counsel, and cannot criticize a sound, but unsuccessful,
tactical decision." Adkins v. State, 911 S.W.2d
334, 347 (Tenn. Crim. App. 1994); see Pylant v.
State, 263 S.W.3d 854, 874 (Tenn. 2008). This deference,
however, only applies "if the choices are informed . . .
based upon adequate preparation." Cooper v.
State, 847 S.W.2d 521, 528 (Tenn. Crim. App. 1992). To
establish the prejudice prong, a petitioner must show that
"there is a reasonable probability that, but for
counsel's unprofessional errors, the result of the
proceeding would have been different."
Strickland, 466 U.S. at 694. "A reasonable
probability is a probability sufficient to undermine
confidence in the outcome." Id.
Failure to Object to Hearsay Evidence
Petitioner contends that his trial attorneys provided
ineffective assistance when they failed to object (1) to the
victim's mother's direct examination testimony that
she had taken the victim to a hospital because the victim
stated the Petitioner had "freaked on" the victim
and (2) to Dr. Lakin's direct examination testimony that
the victim told Dr. Lakin that the victim's aunt's
boyfriend had "freaked on" the victim. The
Petitioner argues that the testimony was inadmissible hearsay
and that counsel should have requested a hearing for the
court to determine whether the statements were "made
under circumstances indicating trustworthiness" pursuant
to Tennessee Rule of Evidence 803(26)(C), the hearsay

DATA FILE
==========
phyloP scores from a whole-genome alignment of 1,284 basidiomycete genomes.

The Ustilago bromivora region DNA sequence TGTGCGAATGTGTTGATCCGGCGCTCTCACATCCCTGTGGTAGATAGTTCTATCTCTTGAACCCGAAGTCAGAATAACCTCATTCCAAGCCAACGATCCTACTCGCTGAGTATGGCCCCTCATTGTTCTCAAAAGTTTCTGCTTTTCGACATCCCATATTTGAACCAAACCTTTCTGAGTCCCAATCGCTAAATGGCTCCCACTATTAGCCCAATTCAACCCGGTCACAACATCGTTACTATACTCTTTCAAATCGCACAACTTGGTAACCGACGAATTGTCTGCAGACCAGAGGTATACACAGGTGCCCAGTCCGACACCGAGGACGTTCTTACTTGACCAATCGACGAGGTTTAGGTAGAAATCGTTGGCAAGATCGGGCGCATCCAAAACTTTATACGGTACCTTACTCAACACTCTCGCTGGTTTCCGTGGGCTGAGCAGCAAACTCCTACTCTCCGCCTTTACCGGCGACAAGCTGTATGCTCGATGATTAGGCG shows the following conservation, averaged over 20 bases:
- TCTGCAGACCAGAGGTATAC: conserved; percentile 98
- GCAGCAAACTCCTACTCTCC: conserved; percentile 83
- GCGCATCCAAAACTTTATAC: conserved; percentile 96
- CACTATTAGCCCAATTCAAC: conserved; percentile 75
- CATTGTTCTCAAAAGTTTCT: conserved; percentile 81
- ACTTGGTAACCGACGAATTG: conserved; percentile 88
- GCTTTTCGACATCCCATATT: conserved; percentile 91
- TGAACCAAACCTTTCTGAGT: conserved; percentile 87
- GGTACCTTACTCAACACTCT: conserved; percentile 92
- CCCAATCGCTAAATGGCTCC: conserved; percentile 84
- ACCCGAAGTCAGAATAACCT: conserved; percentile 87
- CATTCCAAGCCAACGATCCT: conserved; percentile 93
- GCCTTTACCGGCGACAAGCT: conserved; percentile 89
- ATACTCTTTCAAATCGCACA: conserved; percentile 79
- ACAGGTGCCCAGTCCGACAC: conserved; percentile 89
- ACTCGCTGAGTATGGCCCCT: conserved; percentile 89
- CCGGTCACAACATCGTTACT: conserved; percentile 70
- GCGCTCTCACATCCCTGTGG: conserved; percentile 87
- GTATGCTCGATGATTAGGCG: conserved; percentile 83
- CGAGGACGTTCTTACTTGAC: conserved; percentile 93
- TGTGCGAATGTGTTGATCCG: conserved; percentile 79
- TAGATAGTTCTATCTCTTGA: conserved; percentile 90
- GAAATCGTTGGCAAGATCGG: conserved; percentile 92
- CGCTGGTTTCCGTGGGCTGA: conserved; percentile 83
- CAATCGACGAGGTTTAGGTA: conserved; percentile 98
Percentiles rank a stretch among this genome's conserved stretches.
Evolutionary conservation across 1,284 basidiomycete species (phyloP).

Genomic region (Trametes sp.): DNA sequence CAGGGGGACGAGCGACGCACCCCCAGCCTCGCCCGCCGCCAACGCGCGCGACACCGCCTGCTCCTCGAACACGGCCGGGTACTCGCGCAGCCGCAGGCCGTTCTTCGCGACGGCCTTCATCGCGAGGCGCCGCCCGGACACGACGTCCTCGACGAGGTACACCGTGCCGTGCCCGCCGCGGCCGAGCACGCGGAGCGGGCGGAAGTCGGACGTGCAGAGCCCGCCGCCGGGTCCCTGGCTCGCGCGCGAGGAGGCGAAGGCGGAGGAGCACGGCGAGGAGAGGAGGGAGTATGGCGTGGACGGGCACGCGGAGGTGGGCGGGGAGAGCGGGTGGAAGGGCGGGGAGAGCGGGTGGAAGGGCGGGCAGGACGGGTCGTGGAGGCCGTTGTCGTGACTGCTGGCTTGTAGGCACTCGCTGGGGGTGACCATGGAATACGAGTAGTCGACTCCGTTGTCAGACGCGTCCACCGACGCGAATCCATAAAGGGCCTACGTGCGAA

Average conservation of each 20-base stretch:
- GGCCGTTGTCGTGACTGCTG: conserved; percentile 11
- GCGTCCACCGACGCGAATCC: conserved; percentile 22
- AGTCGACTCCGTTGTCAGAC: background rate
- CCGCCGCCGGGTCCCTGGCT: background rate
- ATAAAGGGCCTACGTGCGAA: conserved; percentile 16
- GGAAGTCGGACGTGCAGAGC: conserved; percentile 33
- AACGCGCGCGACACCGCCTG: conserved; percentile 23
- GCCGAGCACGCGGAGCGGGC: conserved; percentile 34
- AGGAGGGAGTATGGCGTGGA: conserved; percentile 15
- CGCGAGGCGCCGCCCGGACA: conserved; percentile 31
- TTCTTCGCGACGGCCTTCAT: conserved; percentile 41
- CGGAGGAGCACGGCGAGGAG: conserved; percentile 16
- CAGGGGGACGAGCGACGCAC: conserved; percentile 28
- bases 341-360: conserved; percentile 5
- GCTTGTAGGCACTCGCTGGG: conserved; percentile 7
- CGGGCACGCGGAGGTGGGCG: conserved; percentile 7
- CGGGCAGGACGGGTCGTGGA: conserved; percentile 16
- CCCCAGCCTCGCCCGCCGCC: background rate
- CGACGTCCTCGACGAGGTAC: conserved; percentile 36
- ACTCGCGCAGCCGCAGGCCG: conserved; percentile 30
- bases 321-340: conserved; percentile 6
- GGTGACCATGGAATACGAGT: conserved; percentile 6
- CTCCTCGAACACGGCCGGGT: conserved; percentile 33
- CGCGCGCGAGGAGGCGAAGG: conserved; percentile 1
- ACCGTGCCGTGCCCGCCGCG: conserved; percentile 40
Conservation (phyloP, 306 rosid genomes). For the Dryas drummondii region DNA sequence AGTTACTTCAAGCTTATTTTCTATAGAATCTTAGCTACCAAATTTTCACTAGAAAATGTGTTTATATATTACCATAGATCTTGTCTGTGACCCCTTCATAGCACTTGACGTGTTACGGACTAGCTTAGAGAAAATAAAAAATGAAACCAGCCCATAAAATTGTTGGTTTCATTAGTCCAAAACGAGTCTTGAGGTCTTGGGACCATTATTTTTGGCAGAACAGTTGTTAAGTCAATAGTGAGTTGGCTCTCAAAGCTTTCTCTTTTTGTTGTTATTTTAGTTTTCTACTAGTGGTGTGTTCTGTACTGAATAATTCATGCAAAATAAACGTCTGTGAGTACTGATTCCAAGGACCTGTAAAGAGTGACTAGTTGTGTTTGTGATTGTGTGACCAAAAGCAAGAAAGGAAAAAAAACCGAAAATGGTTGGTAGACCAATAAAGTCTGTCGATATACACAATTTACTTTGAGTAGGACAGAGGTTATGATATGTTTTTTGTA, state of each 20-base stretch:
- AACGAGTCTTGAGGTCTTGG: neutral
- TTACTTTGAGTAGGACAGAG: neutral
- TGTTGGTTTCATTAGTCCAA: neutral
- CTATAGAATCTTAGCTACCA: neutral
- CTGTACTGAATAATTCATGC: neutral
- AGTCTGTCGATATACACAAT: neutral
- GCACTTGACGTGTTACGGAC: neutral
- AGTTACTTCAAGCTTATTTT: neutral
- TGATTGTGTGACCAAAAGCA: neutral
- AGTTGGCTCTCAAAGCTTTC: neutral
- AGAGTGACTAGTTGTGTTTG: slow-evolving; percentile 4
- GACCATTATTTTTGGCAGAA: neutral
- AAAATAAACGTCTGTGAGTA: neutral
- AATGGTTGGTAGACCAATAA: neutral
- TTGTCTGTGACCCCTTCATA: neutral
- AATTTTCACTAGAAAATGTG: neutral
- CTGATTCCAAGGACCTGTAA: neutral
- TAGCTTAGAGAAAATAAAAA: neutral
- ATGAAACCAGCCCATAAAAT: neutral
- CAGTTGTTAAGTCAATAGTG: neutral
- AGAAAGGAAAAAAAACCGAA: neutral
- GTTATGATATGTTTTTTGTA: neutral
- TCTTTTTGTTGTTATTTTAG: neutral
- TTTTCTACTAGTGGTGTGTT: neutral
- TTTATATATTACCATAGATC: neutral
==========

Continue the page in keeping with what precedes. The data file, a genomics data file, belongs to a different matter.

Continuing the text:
exception pertaining to admission of prior inconsistent
statements of a testifying witness. The State contends that
the Petitioner's trial attorneys did not provide
ineffective assistance because the testimony was not hearsay.
Victim's Mother's Testimony
consider, first, the Petitioner's argument that counsel
provided ineffective assistance in failing to object to the
victim's mother's testimony. Co-counsel was not asked
why he did not object, but when he was asked why lead counsel
might not have objected, he testified to his opinion that the
evidence was not offered for the truth of the matter
trial transcript, which is contained in the record of the
Petitioner's previous appeal, reflects the following
Q. Did you take your daughter to LeBonheur Children's
Hospital on that day?
A. Yes, ma'am.
A. Because she told me that morning that [the Petitioner] had
freaked on her. And her stomach was hurting real bad.
Q. Had she been acting differently or complaining of anything
before she talked to you about [the Petitioner]?
Q. What had she been complaining about?
A. Bad stomach aches.
Q. Had she ever complained about her stomach hurting like
A. No, ma'am.
Q. Did you ask her about her stomach ...